LAWRENCE — On the 50th anniversary of the assassination of President John F. Kennedy, the Department of History at the University of Kansas will host an event to reflect on the impact of the president’s death.
“The Kennedy Assassination: 50 Years Later” will feature discussion from several KU historians. The event will take place Friday, Nov. 22, at the Kansas City Public Library, 14 W. 10th St., Kansas City, Mo. A reception will begin at 6 p.m., followed by the faculty panel and a question-and-answer session.
“So much of the recent commemoration of Kennedy’s murder revolves around the cherished idea that the assassination put down the promise of Kennedy’s ‘Camelot’ in the White House,” said Jeffrey Moran, professor and chair of the history department. “But we need to move beyond the mythology to analyze carefully just what we as a nation lost that day in Dallas.”
The speakers will take a fresh look at the legacy of Kennedy and how his assassination affected America. Moran will chair the event. Topics will include:
- Kennedy and Vietnam - Professor Theodore Wilson
- Assassination Conspiracies - Professor Jeffrey Moran
- Lincoln, Kennedy and the Arc of History - Professor Jennifer Weber
- Kennedy’s Assassination in American Pop Culture - Professor Jonathan Hagel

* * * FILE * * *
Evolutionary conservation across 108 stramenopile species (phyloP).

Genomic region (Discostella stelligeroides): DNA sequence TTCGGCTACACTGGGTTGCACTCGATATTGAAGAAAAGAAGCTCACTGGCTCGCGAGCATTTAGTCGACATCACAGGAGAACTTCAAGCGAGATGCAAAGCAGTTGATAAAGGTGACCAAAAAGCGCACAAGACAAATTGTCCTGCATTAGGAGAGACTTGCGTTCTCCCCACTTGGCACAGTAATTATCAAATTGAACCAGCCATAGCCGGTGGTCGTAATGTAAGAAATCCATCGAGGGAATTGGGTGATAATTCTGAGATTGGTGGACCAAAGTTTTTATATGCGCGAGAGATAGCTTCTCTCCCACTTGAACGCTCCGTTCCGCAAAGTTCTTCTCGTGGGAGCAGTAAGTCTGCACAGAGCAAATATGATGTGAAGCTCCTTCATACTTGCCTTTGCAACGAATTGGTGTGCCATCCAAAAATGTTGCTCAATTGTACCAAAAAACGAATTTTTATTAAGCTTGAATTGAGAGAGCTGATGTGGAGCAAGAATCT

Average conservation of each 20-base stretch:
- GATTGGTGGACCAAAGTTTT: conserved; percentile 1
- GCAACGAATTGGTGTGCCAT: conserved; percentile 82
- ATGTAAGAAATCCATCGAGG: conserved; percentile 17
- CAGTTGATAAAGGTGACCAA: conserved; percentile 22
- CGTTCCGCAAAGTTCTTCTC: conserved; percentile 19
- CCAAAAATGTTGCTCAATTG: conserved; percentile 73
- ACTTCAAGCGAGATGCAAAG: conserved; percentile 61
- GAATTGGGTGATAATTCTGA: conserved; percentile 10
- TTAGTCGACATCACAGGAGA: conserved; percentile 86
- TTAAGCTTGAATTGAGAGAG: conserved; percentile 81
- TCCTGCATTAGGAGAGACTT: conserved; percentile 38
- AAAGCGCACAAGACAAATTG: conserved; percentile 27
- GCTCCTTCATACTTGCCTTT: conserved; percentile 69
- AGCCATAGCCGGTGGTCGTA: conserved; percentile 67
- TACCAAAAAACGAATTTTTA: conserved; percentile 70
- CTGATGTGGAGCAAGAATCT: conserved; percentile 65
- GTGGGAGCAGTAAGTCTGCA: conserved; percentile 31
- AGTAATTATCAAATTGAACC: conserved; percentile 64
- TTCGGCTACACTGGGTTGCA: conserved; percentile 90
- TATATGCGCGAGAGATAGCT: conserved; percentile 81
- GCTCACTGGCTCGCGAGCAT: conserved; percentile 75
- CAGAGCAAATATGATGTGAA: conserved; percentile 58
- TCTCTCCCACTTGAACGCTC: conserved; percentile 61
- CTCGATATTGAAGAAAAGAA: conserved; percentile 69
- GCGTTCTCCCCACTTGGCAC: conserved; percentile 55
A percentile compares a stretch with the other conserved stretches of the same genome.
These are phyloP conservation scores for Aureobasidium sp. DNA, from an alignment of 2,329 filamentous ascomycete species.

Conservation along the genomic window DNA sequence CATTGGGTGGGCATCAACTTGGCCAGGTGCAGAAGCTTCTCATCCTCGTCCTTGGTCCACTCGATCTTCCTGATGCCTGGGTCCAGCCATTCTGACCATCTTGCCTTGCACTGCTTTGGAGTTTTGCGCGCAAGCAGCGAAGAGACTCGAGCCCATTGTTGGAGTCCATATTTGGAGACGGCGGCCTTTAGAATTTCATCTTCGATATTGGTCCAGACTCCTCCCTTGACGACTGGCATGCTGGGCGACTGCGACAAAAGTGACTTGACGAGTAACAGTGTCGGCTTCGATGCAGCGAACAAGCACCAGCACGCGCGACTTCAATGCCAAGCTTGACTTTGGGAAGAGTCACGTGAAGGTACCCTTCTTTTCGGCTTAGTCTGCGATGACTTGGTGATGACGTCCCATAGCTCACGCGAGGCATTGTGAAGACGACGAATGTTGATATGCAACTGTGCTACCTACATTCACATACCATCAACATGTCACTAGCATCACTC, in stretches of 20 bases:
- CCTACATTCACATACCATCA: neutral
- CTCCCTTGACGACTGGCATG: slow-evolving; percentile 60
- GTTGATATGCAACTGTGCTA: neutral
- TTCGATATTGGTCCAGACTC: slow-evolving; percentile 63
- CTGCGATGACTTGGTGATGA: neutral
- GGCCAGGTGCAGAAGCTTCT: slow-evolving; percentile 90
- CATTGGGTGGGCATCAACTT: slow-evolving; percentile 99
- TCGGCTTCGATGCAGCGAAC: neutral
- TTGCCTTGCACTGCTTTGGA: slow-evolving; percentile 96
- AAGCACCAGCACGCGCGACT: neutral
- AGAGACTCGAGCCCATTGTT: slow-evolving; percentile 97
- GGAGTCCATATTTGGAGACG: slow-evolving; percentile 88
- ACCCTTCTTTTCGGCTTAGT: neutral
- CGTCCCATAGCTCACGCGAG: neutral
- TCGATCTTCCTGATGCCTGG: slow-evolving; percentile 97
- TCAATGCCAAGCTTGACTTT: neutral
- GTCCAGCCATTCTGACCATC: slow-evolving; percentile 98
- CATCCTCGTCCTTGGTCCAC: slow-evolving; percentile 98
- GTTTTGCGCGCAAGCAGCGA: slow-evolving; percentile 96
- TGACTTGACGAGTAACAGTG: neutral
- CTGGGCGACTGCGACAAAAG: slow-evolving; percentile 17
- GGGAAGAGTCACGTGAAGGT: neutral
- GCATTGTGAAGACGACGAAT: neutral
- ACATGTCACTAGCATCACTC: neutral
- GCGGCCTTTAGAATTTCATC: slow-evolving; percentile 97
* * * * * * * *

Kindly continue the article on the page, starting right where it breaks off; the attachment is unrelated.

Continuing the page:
On Nov. 22, 1963, President John F. Kennedy was shot and killed in Dallas during a presidential motorcade. The event threw the nation into shock and mourning, and it has made a lasting impact on American history. Fifty years later, this crisis continues to reverberate through the American consciousness.
The event is free and open to the public. Attendees may RSVP here or by calling 816-701-3401.
The Department of History is part of the College of Liberal Arts and Sciences, which encourages learning without boundaries in its more than 50 departments, programs and centers. Through innovative research and teaching, the College emphasizes interdisciplinary education, global awareness and experiential learning. The College is KU's broadest, most diverse academic unit.